Before I start, I have to delineate the difference between B-List and Cult – this is my own interpretation, so take it as you will. B-List is a movie that has been utterly shunned by the general populace as being bad. I’d pay no more than $5 to see a B-List movie at a repertory theatre but there’s a 50/50 chance said movie is not in my collection at home. Meanwhile, a Cult movie would be a B-List movie that more than 75% of the populace has seen and hate, yet somehow lives on in the hearts of the socially inept.
5. Akira. I struggled with this one. Akira is as popular in Japan as Goin’ Down The Road is in Canada. My animation history class was shown a 20 min clip of this movie as an example of how Japan dominates the world in cartoons. If you’ve any appreciation for hand drawn cartoons, there’s a good chance you’ve seen it and the sequence (Hand drawn! No computers!) of the psychic bubble blast racing through Neo-Tokyo is iconic*. You may know that there’s a remake being made right now in the US which is getting fanboys up in a tizzy. With Geekcred so high and steering the almighty Hollywood dollar nowadays, I’m pretty sure it is destined to fall upon it’s sword.
4. Blue Velvet. As Stock, Aitken and Waterman were telling me that they were never going to give me up, I wandered into a theatre in London to witness this David Lynch movie. Britons went mental for Blue Velvet, purely because of it’s campy undertones of US society rotting from the inside. To everyone else it was just a melodramatic freakshow that was signature Lynch – three times a charm! I wanted to include Dune in with this entry (Dino De sets! Costumes!) as that they both seem to be so obviously riling against the Hollywood studio machine yet still have uber-symbolic moments of “uh…what the fuck?” See: Dean Stockwell singing like a half mounted drag queen into a light. Blue Velvet has the distinction of having a scene so uncomfortable for me, that I nearly… nearly… left the theater: Where Jeffery is slowly taken around the underbelly of his hometown and eventually beaten to a pulp. We know Frank is going to pummel him but not before taking him for a joy ride in his world. Yes. It freaked me out.
3. Flash Gordon. Yet another Dino De Laurentiis boilerplate, trying to compete with Star Wars and Buck Rogers (??) bandwagons. Like Barbarella, but a hell of a lot less sexy/campy, we’re treated to a plethora of characters in various states of undress. Max Von Sydow’s over the top Ming will always be burned into my memory as being the prime example of my “British Make the Best Villains Theory”. Why do I find this movie “influential”? I think I’ve written about this before. It has more hairy men per frame than a lot of movies out there. Plus it has one of my top 5 favorite lines: “Dispatch War Rocket AJAX, to bring back his body!”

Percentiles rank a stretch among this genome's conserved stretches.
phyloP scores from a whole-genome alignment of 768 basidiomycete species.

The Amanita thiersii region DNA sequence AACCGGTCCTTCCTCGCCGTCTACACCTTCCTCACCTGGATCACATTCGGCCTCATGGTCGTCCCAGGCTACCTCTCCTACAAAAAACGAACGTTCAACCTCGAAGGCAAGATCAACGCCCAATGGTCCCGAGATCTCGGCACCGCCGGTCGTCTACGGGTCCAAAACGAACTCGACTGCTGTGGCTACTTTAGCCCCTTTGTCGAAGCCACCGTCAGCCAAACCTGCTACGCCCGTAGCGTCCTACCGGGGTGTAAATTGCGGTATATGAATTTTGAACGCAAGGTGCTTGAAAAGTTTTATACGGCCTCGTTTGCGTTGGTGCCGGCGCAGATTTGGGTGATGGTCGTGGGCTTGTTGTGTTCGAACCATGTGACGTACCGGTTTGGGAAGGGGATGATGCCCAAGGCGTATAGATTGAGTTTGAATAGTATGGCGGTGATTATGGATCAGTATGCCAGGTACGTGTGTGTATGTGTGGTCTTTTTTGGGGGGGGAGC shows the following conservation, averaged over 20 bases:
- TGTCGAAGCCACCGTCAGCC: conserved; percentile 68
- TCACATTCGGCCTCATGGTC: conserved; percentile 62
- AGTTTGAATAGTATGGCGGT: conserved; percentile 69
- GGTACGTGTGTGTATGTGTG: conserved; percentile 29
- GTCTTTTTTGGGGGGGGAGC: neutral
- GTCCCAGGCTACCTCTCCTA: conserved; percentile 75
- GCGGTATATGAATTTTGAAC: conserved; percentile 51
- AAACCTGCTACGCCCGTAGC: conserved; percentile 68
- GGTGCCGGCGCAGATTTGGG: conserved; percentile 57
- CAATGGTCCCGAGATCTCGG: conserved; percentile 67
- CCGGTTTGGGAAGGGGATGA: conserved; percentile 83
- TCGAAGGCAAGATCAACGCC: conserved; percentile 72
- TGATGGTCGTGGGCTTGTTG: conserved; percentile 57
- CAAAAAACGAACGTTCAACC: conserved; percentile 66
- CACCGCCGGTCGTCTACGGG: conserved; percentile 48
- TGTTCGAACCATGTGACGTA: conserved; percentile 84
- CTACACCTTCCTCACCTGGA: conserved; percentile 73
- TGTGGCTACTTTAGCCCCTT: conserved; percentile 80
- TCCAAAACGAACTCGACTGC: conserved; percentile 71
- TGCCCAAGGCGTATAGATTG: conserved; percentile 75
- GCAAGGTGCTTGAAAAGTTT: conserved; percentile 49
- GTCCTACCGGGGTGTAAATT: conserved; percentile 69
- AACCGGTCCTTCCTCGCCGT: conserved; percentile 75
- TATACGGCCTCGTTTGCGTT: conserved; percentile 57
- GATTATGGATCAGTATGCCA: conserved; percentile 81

2. Blade Runner. “But Dead Robot,” I hear you whine, “This movie made millions! It was pivotal in it’s design and story! It ushered us into a new wave of Science Fiction that was taken seriously and even respected!” Oh shut it. No, I include this in the cult list purely because like when Lucas started to hack and cut his masterpieces, Ridley did the same to his one really good film… SEVEN TIMES. But unlike Star Wars, the cuts/re-edits are seamless and in every iteration of the movie, create something better, if not equal to each other. These many versions don’t sit well with many for whatever reason – “Dekker was a Replicant, his dream proved it! I hated the Unicorn, it was ass fake! The Voiceover was the only thing that made sense! Raspberries!” – yet there is a small group of fans who like them all! So I say “Cult” and here it sits! Now. Let me tell you about my mother…
1. The Adventures of Buckaroo Banzai Across the 8th Dimension. I’ve never seen a more polarizing movie. Those who don’t get it, can’t watch more than 20 minutes before their brains fry. Those who get it, swallow up every detail and revel in discovering something new with every viewing. The IMDB trivia page is of average content, but to me, each item there is a little starburst of fun. You have to love a sci fi movie that rifts on Thomas Pynchon novels in a fun way. I love how the whole movie was set up as if a franchise had been in place for years, much like Cloverfield had all those external clues to augment it’s story. If you pay attention to ABBA8D, you get much more appreciation for the movie.
*yes I used that word. Sorry.